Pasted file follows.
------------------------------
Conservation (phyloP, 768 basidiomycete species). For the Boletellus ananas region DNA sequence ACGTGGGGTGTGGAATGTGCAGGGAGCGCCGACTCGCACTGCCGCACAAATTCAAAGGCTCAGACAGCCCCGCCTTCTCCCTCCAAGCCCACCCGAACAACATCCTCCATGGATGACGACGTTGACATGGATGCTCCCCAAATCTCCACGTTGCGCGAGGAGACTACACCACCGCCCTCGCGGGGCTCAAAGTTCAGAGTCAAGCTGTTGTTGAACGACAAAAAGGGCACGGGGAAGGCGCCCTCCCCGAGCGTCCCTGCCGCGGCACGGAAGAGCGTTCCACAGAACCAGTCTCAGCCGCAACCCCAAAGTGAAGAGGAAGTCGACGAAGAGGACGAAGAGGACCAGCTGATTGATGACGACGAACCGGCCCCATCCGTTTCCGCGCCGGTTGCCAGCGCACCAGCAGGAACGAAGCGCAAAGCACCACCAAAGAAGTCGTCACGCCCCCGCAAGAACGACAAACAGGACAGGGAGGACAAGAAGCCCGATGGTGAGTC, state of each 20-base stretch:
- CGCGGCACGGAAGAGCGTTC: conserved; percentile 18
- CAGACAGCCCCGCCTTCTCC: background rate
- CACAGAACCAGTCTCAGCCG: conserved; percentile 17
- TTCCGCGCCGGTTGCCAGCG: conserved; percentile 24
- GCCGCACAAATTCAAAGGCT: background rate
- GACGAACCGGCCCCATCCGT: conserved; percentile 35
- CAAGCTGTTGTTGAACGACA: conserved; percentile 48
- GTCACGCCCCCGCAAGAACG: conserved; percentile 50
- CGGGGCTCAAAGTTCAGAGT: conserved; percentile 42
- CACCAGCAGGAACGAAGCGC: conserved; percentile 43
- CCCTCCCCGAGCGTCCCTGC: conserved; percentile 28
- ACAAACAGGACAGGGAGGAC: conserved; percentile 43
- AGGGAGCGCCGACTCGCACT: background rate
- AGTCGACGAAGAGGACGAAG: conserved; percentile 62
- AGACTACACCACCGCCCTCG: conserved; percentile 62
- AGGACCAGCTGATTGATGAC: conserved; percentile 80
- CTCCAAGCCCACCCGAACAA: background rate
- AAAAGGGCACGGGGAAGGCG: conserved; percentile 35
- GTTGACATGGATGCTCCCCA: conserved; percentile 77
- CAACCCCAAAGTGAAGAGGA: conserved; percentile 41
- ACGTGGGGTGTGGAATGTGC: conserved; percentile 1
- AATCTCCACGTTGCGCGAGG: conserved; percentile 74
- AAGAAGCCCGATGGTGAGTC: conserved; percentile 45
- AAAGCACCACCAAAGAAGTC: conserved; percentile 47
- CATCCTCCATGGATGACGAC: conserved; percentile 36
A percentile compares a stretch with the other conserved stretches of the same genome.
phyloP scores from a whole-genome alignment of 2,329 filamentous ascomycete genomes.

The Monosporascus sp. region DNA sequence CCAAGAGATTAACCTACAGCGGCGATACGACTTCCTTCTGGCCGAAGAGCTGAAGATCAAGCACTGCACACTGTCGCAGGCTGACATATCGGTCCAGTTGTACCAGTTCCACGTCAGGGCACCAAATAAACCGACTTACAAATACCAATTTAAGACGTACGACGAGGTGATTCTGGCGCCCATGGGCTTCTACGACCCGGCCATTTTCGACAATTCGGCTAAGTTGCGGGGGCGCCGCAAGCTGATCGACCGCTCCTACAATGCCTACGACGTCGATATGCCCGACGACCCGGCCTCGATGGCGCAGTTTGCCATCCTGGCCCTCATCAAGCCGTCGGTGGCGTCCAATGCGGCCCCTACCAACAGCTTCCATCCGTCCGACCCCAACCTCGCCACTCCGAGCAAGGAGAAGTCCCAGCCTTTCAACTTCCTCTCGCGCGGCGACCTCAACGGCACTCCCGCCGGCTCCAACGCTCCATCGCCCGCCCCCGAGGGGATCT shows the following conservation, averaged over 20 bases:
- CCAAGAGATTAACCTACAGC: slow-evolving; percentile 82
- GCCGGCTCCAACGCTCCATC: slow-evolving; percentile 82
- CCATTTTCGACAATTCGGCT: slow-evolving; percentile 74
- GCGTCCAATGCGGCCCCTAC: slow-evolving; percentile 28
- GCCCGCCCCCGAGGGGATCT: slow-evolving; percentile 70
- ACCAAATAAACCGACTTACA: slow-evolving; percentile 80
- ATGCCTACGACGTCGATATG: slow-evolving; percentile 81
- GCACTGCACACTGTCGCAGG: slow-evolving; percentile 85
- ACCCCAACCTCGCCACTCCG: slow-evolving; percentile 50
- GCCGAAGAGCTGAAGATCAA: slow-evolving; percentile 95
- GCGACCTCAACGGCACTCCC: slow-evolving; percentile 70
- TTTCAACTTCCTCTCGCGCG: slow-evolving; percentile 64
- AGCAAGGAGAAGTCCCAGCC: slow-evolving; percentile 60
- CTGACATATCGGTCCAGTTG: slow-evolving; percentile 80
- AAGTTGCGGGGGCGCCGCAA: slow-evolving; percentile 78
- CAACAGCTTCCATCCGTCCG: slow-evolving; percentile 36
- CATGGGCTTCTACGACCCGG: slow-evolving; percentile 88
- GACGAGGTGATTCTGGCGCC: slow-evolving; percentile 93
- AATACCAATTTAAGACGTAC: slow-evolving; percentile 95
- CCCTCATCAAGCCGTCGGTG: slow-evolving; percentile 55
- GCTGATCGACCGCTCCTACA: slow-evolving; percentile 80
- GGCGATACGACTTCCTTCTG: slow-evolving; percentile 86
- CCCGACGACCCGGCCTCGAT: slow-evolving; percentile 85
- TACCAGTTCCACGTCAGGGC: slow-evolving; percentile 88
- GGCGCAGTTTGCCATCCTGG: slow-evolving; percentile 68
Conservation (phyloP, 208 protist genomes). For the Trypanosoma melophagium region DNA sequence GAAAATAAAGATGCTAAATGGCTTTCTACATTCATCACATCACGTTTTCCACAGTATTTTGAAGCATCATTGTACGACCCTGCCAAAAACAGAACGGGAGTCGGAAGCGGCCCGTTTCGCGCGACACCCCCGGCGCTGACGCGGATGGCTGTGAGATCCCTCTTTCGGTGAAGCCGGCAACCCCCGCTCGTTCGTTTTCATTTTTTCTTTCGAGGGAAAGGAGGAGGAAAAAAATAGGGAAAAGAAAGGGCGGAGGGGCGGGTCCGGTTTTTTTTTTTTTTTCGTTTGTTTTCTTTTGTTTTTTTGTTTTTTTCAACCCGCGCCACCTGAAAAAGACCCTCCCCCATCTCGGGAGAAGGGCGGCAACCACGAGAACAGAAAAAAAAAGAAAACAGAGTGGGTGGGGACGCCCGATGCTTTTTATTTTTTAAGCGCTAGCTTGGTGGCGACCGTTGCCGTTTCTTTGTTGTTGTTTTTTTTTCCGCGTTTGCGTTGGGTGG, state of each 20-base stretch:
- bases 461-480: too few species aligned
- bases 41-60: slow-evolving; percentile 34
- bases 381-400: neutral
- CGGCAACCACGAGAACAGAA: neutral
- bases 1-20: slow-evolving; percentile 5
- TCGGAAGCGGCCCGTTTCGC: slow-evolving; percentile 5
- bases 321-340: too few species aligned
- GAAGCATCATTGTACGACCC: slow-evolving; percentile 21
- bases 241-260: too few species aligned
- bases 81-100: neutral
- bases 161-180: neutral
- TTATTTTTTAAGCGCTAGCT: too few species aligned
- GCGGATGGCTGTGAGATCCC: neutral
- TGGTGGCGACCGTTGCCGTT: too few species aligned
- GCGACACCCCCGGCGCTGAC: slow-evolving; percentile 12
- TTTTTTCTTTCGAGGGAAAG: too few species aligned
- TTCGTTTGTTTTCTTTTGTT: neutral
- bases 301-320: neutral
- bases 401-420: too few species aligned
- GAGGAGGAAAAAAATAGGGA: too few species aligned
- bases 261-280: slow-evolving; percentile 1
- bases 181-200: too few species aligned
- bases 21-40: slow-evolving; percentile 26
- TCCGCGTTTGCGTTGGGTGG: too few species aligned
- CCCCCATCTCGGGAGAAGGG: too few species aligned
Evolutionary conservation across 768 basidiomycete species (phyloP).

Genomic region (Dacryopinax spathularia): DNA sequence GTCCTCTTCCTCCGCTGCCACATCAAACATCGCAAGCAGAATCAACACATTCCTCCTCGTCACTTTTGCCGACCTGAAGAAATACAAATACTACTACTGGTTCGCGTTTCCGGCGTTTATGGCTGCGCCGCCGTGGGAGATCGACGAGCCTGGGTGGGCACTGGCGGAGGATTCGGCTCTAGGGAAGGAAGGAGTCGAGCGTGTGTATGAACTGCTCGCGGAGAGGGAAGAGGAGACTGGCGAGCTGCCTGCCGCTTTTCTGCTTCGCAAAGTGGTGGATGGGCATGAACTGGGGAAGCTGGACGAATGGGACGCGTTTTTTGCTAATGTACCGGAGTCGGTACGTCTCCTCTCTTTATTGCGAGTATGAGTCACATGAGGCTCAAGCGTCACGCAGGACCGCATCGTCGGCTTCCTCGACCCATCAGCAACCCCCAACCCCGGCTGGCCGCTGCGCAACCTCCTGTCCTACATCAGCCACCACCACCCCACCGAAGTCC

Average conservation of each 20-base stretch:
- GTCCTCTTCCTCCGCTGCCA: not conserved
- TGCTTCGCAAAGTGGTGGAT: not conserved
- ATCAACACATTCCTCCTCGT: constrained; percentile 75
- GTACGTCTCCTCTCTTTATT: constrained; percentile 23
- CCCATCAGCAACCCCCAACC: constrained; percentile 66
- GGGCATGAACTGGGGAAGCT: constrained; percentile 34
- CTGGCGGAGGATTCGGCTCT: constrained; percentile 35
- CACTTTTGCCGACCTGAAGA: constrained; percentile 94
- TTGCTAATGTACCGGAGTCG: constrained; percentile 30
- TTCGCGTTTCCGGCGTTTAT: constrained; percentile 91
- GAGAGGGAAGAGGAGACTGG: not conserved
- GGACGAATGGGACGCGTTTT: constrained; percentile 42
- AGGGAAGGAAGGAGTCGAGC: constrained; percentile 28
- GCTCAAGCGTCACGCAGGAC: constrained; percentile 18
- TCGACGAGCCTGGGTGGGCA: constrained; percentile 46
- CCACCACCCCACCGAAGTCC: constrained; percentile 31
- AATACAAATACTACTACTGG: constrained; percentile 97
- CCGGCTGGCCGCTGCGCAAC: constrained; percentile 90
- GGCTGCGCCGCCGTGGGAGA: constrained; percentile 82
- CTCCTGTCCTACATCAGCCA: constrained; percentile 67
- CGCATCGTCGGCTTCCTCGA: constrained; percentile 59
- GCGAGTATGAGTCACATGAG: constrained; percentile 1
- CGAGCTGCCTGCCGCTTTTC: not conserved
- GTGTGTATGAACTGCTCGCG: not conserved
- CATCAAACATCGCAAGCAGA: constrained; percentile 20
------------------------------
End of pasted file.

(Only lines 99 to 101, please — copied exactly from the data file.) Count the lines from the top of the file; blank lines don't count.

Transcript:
- CCACCACCCCACCGAAGTCC: constrained; percentile 31
- AATACAAATACTACTACTGG: constrained; percentile 97
- CCGGCTGGCCGCTGCGCAAC: constrained; percentile 90